What's in a name? Zero Energy Ready Homes and the strategy behind the name

July 14, 2015

As the U.S. Department of Energy rolls out its Zero Energy Ready Home program, building professionals and homebuyers are getting used to the new name.

The program is based on the DOE's previous Challenge Home program, but emphasizes the fact that home would be capable of generating as much energy as it uses if it were equipped with adequate solar panels.

Sam Rashkin,  Chief Architect of the DOE's Building Technologies Office, discussed in a recent message the thinking behind the name "Zero Energy Ready Home."

You can‘t start a movement if no one can agree on a name. Is it a Net-Zero Energy Home, a Zero Net-Energy Home, a Zero Energy Home, or a Zero Energy Ready Home? The first key question we need to ask is; why use the word ‘Net’ to modify the word ‘Zero’ or ‘Energy’? We’ve seen ‘Net’ used both ways extensively even though it deflates the power of the word ‘Zero’ or adds confusion to the term ‘Energy’? As is often said, “perfection is the enemy of the good.” We believe the interest in the word ‘Net’, while filled with good intentions about accuracy, undermines our ability to communicate the zero experience faster and better to the consumer audience. That’s why we say no to ‘Net.'

All this begs the next question. Why add an additional word, ‘Ready’, to the term Zero Energy Home? It’s because ‘Ready’ is a critical modifier that enables ultra-efficient homes with or without solar to be marketed with one effective ‘brand’. An ultra-efficient home without solar, is clearly not a zero energy home. But it is ‘Ready’ for zero with the future purchase of a solar electric system or carbon offsets. It’s especially ready for zero when simple low- and no-cost measures are included that allow a solar electric system to be installed in the future at minimal additional cost. Thus, ‘Zero Energy Ready’ is an effective way for ultra-efficient homes without solar to leverage the power of ‘Zero’ in a fair home label.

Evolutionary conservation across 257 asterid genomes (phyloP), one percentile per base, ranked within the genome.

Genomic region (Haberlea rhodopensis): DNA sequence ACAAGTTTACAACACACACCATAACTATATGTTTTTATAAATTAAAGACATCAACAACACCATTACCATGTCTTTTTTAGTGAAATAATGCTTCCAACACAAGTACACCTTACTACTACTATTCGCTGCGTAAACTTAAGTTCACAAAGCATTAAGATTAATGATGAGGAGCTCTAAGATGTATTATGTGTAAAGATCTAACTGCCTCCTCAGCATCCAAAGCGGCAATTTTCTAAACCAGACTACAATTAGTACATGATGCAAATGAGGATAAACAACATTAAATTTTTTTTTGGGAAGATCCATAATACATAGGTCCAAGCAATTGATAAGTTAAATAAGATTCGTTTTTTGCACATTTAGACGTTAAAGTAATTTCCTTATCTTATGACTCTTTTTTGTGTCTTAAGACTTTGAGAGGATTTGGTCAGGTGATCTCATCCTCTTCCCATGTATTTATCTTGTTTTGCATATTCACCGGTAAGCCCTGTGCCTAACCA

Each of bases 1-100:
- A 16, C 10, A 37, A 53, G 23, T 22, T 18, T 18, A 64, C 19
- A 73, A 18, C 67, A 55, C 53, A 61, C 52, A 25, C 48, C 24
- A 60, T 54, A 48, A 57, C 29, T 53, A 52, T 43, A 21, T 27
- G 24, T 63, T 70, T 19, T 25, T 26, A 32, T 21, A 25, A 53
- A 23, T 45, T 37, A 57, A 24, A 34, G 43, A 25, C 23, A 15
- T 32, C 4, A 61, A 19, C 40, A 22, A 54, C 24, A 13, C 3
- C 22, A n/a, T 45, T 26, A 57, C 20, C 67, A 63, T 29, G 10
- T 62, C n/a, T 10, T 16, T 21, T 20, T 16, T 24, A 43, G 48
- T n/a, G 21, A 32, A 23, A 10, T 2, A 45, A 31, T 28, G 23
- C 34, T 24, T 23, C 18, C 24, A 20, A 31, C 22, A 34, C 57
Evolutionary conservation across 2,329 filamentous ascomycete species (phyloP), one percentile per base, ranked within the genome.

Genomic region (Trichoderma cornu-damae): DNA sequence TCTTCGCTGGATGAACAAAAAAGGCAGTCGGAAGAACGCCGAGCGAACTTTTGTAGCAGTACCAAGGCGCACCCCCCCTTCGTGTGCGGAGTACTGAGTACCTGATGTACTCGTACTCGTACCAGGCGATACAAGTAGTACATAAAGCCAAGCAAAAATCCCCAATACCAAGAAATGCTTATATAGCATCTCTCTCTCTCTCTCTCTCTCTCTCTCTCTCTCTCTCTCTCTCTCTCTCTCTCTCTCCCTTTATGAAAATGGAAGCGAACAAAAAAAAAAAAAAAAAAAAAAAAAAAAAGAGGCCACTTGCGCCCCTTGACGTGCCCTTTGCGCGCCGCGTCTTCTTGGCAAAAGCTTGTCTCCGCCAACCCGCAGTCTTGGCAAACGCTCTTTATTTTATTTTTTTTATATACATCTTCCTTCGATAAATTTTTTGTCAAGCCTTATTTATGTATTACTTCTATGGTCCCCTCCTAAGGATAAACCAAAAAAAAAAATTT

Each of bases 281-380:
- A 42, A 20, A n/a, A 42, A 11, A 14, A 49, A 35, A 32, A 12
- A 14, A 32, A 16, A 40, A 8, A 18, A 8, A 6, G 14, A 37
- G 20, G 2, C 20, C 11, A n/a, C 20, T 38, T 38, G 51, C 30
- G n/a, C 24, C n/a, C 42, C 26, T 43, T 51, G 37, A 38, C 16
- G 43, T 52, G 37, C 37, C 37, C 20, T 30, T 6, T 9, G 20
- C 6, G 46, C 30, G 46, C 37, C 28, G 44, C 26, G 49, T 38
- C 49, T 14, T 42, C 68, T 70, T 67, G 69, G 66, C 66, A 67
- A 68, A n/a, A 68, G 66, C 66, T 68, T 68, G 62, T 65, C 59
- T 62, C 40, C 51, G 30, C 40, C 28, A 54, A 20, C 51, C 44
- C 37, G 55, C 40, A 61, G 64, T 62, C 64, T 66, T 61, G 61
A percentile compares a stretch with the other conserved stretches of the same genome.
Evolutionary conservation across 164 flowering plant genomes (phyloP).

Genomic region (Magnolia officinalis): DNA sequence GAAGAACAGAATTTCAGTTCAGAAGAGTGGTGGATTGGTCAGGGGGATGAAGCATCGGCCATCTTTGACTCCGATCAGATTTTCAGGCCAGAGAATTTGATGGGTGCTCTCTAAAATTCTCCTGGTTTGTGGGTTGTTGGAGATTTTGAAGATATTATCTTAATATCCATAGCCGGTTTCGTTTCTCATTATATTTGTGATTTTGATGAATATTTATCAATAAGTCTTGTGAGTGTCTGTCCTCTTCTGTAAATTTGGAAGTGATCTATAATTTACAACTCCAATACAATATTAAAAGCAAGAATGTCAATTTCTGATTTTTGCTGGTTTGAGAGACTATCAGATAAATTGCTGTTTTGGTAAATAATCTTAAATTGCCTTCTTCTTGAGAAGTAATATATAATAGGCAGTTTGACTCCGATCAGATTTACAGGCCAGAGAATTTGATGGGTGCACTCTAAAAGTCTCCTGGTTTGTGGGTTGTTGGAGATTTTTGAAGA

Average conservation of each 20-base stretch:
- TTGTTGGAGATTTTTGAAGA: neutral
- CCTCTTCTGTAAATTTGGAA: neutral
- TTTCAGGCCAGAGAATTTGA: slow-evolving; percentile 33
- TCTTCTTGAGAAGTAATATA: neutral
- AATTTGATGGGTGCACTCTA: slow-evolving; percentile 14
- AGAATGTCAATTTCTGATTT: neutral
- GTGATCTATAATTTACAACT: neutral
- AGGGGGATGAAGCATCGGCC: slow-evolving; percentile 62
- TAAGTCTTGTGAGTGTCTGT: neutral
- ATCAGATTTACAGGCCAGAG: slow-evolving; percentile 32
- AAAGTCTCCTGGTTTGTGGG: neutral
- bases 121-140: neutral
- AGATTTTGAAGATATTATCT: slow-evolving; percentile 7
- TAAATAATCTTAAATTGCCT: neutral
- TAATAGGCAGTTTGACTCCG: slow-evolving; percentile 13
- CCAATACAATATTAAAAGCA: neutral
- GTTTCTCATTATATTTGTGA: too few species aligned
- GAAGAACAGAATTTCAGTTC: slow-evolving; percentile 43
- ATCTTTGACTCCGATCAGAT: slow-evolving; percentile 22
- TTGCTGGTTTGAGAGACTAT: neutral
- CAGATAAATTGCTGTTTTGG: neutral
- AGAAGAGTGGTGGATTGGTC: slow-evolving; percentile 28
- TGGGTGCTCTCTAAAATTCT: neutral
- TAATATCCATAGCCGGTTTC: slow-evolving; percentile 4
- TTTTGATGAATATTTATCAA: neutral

In ultra-efficient homes with a properly sized solar electric system, it's still important to use the word 'Ready’ in the name because there are a myriad of homeowner behaviors, occupancy levels, weather conditions, plug loads, and utility power-purchase service fees that can result in a non-zero utility bill experience. The term ‘Ready’ protects the builder from what is often an unrealistic promise of a zero utility bill implied by the name Zero Energy Home, sets homeowner expectations for the possibility of non-zero utility bills, and effectively starts the education process about the importance of how the home is used. This is a good thing. That’s why we say yes to ‘Ready.'

Why discuss these terminology rules now? It’s because zero energy is poised for substantial growth. Our program team is observing substantially more interest in the label, greater builder and developer commitments, and increasing requests for training and presentations all across the country. A common term and definition are critical for effective consumer awareness, understanding, and loyalty (branding ‘101’). The Zero Energy Ready Home program invites all zero stakeholders to join us using these important terminology rules for engaging consumers: lose the ‘Net‘, and never leave ‘Home’ without ‘Ready.'

Watch Sam Rashkin, Chief Architect of the DOE's Building Technologies Office, discuss some of the changes in the agency's programs for home builders.

Read more about green home certifications.


Topics: Building Green, Certification / LEED, Energy Audits, Energy Star


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